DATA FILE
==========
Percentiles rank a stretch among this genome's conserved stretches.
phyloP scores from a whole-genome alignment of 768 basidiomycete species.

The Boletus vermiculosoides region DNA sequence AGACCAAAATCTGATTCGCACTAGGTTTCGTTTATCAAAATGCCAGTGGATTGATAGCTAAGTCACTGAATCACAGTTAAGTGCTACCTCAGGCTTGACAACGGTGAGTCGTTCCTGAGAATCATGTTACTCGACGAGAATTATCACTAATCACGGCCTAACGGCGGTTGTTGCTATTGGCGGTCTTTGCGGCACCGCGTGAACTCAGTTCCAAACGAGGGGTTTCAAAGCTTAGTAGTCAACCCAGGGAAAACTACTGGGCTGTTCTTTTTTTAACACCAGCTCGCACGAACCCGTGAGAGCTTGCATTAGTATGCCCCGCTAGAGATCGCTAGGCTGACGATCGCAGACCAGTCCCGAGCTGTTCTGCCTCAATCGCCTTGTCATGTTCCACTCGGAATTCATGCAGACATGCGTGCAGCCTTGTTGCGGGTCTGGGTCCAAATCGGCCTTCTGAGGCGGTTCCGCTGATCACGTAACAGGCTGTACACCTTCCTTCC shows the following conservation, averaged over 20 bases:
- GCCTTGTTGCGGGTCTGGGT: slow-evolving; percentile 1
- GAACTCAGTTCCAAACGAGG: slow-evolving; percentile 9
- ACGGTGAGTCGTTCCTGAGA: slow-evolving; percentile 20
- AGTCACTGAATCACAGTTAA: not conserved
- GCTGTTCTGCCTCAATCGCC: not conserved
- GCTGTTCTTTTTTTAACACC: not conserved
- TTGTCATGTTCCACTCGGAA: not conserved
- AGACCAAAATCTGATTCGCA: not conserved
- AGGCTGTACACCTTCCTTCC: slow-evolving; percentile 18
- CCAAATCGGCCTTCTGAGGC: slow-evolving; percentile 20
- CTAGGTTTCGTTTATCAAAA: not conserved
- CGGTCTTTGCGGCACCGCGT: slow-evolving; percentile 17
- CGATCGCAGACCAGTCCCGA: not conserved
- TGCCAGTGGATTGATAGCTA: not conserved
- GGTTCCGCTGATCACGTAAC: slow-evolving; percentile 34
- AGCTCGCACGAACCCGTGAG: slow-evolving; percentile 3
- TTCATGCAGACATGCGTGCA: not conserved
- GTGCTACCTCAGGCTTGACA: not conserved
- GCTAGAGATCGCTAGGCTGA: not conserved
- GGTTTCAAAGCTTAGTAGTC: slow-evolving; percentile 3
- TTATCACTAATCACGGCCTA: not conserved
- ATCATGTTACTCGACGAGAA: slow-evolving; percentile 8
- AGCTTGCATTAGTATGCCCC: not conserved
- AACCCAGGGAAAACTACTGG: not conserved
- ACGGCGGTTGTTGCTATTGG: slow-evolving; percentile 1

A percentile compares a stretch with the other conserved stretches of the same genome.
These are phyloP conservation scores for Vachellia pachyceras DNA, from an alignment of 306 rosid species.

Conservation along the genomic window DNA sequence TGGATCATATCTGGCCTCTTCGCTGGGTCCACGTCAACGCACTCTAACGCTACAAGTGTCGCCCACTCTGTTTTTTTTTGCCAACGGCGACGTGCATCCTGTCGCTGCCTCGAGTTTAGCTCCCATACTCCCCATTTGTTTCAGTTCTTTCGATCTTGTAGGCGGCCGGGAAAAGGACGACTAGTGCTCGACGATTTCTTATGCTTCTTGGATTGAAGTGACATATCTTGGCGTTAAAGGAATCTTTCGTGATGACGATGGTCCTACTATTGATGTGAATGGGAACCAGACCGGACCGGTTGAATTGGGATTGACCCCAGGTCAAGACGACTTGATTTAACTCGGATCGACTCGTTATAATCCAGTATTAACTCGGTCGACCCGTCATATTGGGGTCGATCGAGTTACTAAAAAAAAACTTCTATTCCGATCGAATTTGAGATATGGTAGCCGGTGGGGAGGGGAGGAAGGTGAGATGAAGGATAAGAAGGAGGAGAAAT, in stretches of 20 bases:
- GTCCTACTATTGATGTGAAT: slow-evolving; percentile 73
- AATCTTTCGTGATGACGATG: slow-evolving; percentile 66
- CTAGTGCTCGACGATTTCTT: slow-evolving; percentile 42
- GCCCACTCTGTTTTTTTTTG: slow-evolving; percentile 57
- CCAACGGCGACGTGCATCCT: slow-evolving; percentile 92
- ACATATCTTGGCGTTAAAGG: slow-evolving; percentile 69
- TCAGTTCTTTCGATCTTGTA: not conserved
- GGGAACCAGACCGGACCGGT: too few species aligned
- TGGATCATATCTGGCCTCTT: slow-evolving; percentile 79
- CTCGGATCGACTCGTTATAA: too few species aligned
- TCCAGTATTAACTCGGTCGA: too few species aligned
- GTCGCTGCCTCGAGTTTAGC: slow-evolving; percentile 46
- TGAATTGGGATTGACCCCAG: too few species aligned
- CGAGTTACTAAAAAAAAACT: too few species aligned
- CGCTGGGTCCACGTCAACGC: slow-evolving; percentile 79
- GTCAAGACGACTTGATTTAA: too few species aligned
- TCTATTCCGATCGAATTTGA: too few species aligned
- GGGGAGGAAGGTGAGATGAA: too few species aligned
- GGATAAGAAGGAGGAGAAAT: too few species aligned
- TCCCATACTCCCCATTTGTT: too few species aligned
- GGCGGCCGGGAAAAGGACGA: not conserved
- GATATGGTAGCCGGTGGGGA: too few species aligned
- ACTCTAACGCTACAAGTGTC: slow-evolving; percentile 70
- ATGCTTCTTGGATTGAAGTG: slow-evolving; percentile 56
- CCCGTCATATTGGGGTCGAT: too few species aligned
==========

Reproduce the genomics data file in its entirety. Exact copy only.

Percentiles rank a stretch among this genome's conserved stretches.
phyloP scores from a whole-genome alignment of 768 basidiomycete species.

The Boletus vermiculosoides region DNA sequence AGACCAAAATCTGATTCGCACTAGGTTTCGTTTATCAAAATGCCAGTGGATTGATAGCTAAGTCACTGAATCACAGTTAAGTGCTACCTCAGGCTTGACAACGGTGAGTCGTTCCTGAGAATCATGTTACTCGACGAGAATTATCACTAATCACGGCCTAACGGCGGTTGTTGCTATTGGCGGTCTTTGCGGCACCGCGTGAACTCAGTTCCAAACGAGGGGTTTCAAAGCTTAGTAGTCAACCCAGGGAAAACTACTGGGCTGTTCTTTTTTTAACACCAGCTCGCACGAACCCGTGAGAGCTTGCATTAGTATGCCCCGCTAGAGATCGCTAGGCTGACGATCGCAGACCAGTCCCGAGCTGTTCTGCCTCAATCGCCTTGTCATGTTCCACTCGGAATTCATGCAGACATGCGTGCAGCCTTGTTGCGGGTCTGGGTCCAAATCGGCCTTCTGAGGCGGTTCCGCTGATCACGTAACAGGCTGTACACCTTCCTTCC shows the following conservation, averaged over 20 bases:
- GCCTTGTTGCGGGTCTGGGT: slow-evolving; percentile 1
- GAACTCAGTTCCAAACGAGG: slow-evolving; percentile 9
- ACGGTGAGTCGTTCCTGAGA: slow-evolving; percentile 20
- AGTCACTGAATCACAGTTAA: not conserved
- GCTGTTCTGCCTCAATCGCC: not conserved
- GCTGTTCTTTTTTTAACACC: not conserved
- TTGTCATGTTCCACTCGGAA: not conserved
- AGACCAAAATCTGATTCGCA: not conserved
- AGGCTGTACACCTTCCTTCC: slow-evolving; percentile 18
- CCAAATCGGCCTTCTGAGGC: slow-evolving; percentile 20
- CTAGGTTTCGTTTATCAAAA: not conserved
- CGGTCTTTGCGGCACCGCGT: slow-evolving; percentile 17
- CGATCGCAGACCAGTCCCGA: not conserved
- TGCCAGTGGATTGATAGCTA: not conserved
- GGTTCCGCTGATCACGTAAC: slow-evolving; percentile 34
- AGCTCGCACGAACCCGTGAG: slow-evolving; percentile 3
- TTCATGCAGACATGCGTGCA: not conserved
- GTGCTACCTCAGGCTTGACA: not conserved
- GCTAGAGATCGCTAGGCTGA: not conserved
- GGTTTCAAAGCTTAGTAGTC: slow-evolving; percentile 3
- TTATCACTAATCACGGCCTA: not conserved
- ATCATGTTACTCGACGAGAA: slow-evolving; percentile 8
- AGCTTGCATTAGTATGCCCC: not conserved
- AACCCAGGGAAAACTACTGG: not conserved
- ACGGCGGTTGTTGCTATTGG: slow-evolving; percentile 1

A percentile compares a stretch with the other conserved stretches of the same genome.
These are phyloP conservation scores for Vachellia pachyceras DNA, from an alignment of 306 rosid species.

Conservation along the genomic window DNA sequence TGGATCATATCTGGCCTCTTCGCTGGGTCCACGTCAACGCACTCTAACGCTACAAGTGTCGCCCACTCTGTTTTTTTTTGCCAACGGCGACGTGCATCCTGTCGCTGCCTCGAGTTTAGCTCCCATACTCCCCATTTGTTTCAGTTCTTTCGATCTTGTAGGCGGCCGGGAAAAGGACGACTAGTGCTCGACGATTTCTTATGCTTCTTGGATTGAAGTGACATATCTTGGCGTTAAAGGAATCTTTCGTGATGACGATGGTCCTACTATTGATGTGAATGGGAACCAGACCGGACCGGTTGAATTGGGATTGACCCCAGGTCAAGACGACTTGATTTAACTCGGATCGACTCGTTATAATCCAGTATTAACTCGGTCGACCCGTCATATTGGGGTCGATCGAGTTACTAAAAAAAAACTTCTATTCCGATCGAATTTGAGATATGGTAGCCGGTGGGGAGGGGAGGAAGGTGAGATGAAGGATAAGAAGGAGGAGAAAT, in stretches of 20 bases:
- GTCCTACTATTGATGTGAAT: slow-evolving; percentile 73
- AATCTTTCGTGATGACGATG: slow-evolving; percentile 66
- CTAGTGCTCGACGATTTCTT: slow-evolving; percentile 42
- GCCCACTCTGTTTTTTTTTG: slow-evolving; percentile 57
- CCAACGGCGACGTGCATCCT: slow-evolving; percentile 92
- ACATATCTTGGCGTTAAAGG: slow-evolving; percentile 69
- TCAGTTCTTTCGATCTTGTA: not conserved
- GGGAACCAGACCGGACCGGT: too few species aligned
- TGGATCATATCTGGCCTCTT: slow-evolving; percentile 79
- CTCGGATCGACTCGTTATAA: too few species aligned
- TCCAGTATTAACTCGGTCGA: too few species aligned
- GTCGCTGCCTCGAGTTTAGC: slow-evolving; percentile 46
- TGAATTGGGATTGACCCCAG: too few species aligned
- CGAGTTACTAAAAAAAAACT: too few species aligned
- CGCTGGGTCCACGTCAACGC: slow-evolving; percentile 79
- GTCAAGACGACTTGATTTAA: too few species aligned
- TCTATTCCGATCGAATTTGA: too few species aligned
- GGGGAGGAAGGTGAGATGAA: too few species aligned
- GGATAAGAAGGAGGAGAAAT: too few species aligned
- TCCCATACTCCCCATTTGTT: too few species aligned
- GGCGGCCGGGAAAAGGACGA: not conserved
- GATATGGTAGCCGGTGGGGA: too few species aligned
- ACTCTAACGCTACAAGTGTC: slow-evolving; percentile 70
- ATGCTTCTTGGATTGAAGTG: slow-evolving; percentile 56
- CCCGTCATATTGGGGTCGAT: too few species aligned